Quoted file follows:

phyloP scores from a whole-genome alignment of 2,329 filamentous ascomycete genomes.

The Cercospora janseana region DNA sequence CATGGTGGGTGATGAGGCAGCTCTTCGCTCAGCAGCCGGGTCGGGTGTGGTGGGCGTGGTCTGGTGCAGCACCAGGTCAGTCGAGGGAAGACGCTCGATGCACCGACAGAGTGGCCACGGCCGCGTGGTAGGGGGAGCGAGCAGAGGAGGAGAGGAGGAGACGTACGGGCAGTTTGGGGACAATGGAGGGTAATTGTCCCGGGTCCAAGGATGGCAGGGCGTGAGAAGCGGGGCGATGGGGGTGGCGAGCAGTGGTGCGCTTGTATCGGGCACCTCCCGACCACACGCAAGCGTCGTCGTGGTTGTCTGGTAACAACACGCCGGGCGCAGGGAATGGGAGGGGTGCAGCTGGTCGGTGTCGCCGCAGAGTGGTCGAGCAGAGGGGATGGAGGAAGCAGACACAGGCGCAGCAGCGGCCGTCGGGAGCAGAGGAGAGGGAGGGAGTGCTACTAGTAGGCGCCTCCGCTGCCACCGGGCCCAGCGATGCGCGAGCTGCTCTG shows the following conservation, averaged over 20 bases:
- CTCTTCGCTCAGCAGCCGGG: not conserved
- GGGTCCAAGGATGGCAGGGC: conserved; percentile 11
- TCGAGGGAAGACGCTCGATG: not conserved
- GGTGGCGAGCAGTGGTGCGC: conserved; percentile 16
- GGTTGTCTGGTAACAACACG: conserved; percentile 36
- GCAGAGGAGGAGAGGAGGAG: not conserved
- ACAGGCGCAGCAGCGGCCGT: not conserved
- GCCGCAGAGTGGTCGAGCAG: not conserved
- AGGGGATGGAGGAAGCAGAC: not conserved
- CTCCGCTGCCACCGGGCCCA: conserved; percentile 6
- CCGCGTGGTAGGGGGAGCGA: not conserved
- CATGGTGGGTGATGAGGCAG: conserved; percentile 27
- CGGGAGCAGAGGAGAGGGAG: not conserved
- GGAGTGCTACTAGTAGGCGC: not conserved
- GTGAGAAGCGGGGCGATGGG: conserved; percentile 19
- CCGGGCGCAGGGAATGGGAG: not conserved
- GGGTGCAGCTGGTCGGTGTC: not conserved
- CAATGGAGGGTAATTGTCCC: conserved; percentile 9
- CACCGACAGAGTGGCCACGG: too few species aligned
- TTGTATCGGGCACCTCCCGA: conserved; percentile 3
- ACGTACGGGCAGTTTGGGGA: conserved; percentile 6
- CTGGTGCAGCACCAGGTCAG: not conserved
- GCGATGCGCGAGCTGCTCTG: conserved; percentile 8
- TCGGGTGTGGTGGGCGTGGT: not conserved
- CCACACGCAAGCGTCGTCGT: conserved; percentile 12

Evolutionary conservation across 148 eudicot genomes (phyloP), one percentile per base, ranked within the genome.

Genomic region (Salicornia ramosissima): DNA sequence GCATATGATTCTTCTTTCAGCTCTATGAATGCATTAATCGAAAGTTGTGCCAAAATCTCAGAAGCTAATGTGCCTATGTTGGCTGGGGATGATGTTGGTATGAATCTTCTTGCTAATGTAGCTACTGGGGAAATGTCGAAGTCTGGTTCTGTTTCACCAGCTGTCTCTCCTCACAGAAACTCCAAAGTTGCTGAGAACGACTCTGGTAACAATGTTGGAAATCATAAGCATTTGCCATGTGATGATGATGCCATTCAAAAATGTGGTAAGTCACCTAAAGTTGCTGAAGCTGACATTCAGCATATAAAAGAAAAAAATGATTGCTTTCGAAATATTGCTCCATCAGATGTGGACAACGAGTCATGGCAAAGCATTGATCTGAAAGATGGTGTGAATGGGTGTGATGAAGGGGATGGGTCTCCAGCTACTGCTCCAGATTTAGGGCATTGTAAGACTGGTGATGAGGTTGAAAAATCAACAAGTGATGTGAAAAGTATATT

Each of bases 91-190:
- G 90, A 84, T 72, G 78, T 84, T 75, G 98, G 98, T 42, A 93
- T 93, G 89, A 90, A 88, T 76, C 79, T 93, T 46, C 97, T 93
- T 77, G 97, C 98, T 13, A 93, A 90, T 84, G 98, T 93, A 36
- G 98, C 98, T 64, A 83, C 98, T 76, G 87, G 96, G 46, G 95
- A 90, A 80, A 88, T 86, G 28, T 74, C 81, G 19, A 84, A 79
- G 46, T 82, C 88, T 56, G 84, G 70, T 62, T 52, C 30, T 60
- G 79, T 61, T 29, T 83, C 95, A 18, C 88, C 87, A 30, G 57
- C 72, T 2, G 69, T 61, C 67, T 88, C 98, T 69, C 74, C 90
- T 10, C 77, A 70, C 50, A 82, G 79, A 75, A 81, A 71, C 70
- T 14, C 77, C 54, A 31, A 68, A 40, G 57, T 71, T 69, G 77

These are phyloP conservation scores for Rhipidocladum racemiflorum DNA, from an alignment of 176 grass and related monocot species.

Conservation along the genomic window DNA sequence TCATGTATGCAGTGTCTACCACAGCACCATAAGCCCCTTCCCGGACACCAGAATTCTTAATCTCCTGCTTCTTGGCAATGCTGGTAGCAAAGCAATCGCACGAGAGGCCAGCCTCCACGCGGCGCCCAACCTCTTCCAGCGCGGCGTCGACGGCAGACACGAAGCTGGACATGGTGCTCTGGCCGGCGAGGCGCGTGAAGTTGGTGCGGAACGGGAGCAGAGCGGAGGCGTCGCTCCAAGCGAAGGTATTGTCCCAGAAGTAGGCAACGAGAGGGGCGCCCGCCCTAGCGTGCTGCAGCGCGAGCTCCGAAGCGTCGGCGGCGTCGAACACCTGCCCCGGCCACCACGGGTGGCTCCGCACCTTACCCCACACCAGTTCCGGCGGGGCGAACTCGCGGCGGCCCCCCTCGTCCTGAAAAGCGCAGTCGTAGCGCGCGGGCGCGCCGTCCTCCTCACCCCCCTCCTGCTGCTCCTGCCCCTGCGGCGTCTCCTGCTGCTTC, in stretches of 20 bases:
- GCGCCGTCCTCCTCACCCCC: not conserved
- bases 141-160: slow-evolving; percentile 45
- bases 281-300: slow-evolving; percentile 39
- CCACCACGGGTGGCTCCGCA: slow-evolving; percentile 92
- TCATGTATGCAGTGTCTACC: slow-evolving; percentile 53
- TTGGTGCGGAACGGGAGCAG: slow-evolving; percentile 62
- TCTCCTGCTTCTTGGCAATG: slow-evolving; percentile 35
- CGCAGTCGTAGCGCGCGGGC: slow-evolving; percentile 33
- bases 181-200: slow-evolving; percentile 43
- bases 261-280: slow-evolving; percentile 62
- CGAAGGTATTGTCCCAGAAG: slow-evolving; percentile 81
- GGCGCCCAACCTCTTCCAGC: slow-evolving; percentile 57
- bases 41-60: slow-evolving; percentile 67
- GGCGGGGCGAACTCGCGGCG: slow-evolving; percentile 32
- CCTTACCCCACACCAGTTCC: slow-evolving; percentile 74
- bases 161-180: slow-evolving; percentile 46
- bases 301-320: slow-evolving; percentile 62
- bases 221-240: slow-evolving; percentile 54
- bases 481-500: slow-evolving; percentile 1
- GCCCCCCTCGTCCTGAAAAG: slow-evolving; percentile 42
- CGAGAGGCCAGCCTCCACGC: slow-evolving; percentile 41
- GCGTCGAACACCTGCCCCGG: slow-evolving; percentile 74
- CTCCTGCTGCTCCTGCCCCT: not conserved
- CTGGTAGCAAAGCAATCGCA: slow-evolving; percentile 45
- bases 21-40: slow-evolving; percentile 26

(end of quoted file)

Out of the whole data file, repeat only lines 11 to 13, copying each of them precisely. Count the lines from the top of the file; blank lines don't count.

- AGGGGATGGAGGAAGCAGAC: not conserved
- CTCCGCTGCCACCGGGCCCA: conserved; percentile 6
- CCGCGTGGTAGGGGGAGCGA: not conserved